• JB
      Julian B. | Contributor
      13 November 2018 @ 16:36
      Joeri sorry for any confusion but essentially we are talking sequencing. The "many commentators" comment was related to the CNBC crowd, who are convinced that because stocks are off their highs the Fed must stop hiking NOW. As I've explained, what they are failing to appreciated is that UNTIL stocks correct and stay down it is almost impossible for the Fed to achieve the broad tightening of financial conditions that they believe is necessary to slow an overheating US economy. In that context, I believe the Fed hikes in Dec and probably in March. There after a lot will depend on whether stocks have corrected further and housing weakens in line with my models. If they have, then its possible the Fed could easily go on hold. But the point, is that until we see that weakness we can't expect the Fed to step off the brake.
  • HO
    H2 O.
    10 November 2018 @ 15:31
    Love these dialogues. One comment: key to fed balance sheet pause is effective fed funds versus interest on excess reserves. The former is getting harder to manage because smaller banks are running out of reserves, while big banks are flush, but don’t want to lend to smaller peers. Would rather lend to “sovereign” at 0 risk weight. Fed should stop with balance sheet shrinkage by the end of Q1. This changes the dollar shortage narrative, which is somewhat weak to begin with.
    • JB
      Julian B. | Contributor
      13 November 2018 @ 16:24
      H2...the issue of $ shortage/tight liquidity was the paramount concern of my clients on my recent trip to Europe. Unlike their US peers, they see first hand the damage being created by QT. Unfortunately, I will tell you what I told them. There are NO discussions I've heard within the Fed that suggest they are about to deviate from the current programme. Hence, my expectation is that until something breaks or the US domestic data really falters you should assume the balance sheet keeps falling.
  • JK
    Jim K.
    10 November 2018 @ 17:44
    As always guys, very thought provoking. A question for both of you. Bernanke and Yellen deferred to the stock market on monetary policy (Taper tantrum and Bernanke did not actually taper for 18 months; Yellen blinked in Feb. 2016 as part of the Shanghai Accord after the Dec 2015 DOT plot implied 4 hikes in 2016 and the Fed ended doing 1 in Dec 2016)- what are your thoughts on Chairman Powell attempting to wrest control of monetary policy from the stock market as the boom bust liquidity/ credit playbook has proven to a) not benefit economic growth b) just creates asset inflation which leads to asset bubbles c) widens income and wealth inequality thereby leading to populism from both the left and the right; etc and do more harm than good. We know that the strike price on the Fed put is much lower than Bernanke/ Yellen/ Greenspan , but could Powell be to asset inflation what Volcker was to price inflation or is it too late for him or any Fed chair for that matter to get us off having to put Humpty Dumpty back together again and again because of Fed induced asset bubbles. Thanks again guys for great discussions.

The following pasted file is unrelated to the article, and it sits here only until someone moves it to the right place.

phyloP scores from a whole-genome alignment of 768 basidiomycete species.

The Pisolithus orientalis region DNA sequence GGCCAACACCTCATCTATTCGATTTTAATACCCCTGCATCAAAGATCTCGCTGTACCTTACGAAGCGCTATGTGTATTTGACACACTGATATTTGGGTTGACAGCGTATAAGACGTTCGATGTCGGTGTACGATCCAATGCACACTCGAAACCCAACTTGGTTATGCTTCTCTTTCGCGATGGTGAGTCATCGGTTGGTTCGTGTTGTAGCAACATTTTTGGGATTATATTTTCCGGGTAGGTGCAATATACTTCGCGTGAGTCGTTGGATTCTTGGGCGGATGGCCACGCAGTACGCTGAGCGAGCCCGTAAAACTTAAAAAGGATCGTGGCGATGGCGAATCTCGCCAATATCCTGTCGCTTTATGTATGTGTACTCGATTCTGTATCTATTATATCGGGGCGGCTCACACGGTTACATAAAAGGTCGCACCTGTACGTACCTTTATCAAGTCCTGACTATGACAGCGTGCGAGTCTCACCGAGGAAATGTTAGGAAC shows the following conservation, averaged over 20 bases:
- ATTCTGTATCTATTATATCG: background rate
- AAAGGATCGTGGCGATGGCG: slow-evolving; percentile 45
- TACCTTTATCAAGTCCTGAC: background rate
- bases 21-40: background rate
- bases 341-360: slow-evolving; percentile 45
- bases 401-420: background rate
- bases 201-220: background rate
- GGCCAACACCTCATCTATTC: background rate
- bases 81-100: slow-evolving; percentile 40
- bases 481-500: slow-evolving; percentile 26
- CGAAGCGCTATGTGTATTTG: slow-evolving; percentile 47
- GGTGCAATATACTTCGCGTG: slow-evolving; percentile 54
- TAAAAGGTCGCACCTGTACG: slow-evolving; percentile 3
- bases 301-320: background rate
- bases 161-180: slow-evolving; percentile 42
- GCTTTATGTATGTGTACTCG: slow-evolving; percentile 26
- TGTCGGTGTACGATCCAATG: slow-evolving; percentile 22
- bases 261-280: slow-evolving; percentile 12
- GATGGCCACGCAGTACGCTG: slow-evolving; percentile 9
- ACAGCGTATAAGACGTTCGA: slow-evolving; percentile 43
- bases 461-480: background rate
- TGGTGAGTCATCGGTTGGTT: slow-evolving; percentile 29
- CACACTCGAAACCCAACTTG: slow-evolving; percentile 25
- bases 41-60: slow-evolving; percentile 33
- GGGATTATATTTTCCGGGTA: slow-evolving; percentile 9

• JB
      Julian B. | Contributor
      13 November 2018 @ 16:19
      Hi Jim You are correct. Recent history has shown us time and time again that the tail wags the dog. As for Powell, I think your gut is correct i.e. he'd like to try and wrestle back control of the economy from markets and at least for now, I think he'll try. Hence, he will stand tough in the face of equity weakness, especially as our work suggests that well into Q1 he faces both higher input cost core inflation and wages. That said at the end of the day, there is NO way he will be a Volcker. Part of the issue, is that the economy and the market have become inexorably linked i.e. at some point market weakness feedback into the real economy via confidence, investment spending etc. Hence, my base case is that some time next Summer faced with faltering equities and weak housing, he will stop hiking.
  • MG
    Miguel G.
    8 November 2018 @ 11:41
    You guys compliment each other nicely I mean the debate you guys have with one another is next level stuff. You really push each other to get better which in turn helps your subs get better. This insider talks imo challenges many themes and I think forces us subs to really think our own opinions through. What makes a great investor isn't to worry about how hes right but also be open minded in to thinking about ways he may be wrong. Well done guys you have my wheels spinning. Awesome debate.
    • PC
      Paul C.
      12 November 2018 @ 17:24
      Agreed... I'm really enjoying this product & look forward to each release. It's effectively a macro mentoring programme from two of the best. Great work.
  • JQ
    JACK Q.
    7 November 2018 @ 14:06
    Hey Raoul - question do you think we’ll eventually see 2s10s curve steepen first or outright 10s to rally first? Thought about putting in both, but effectively the 10s cancel each other out and your left with long 2 year outright. What’s a more effective position in bonds you’d say?
    • RP
      Raoul P. | Founder
      7 November 2018 @ 18:41
      Good question... I think do both. If we get a bullish steepening, you'll make out like a bandit. I think the downside of the curve is limited so the risk reward over 12 months is very high.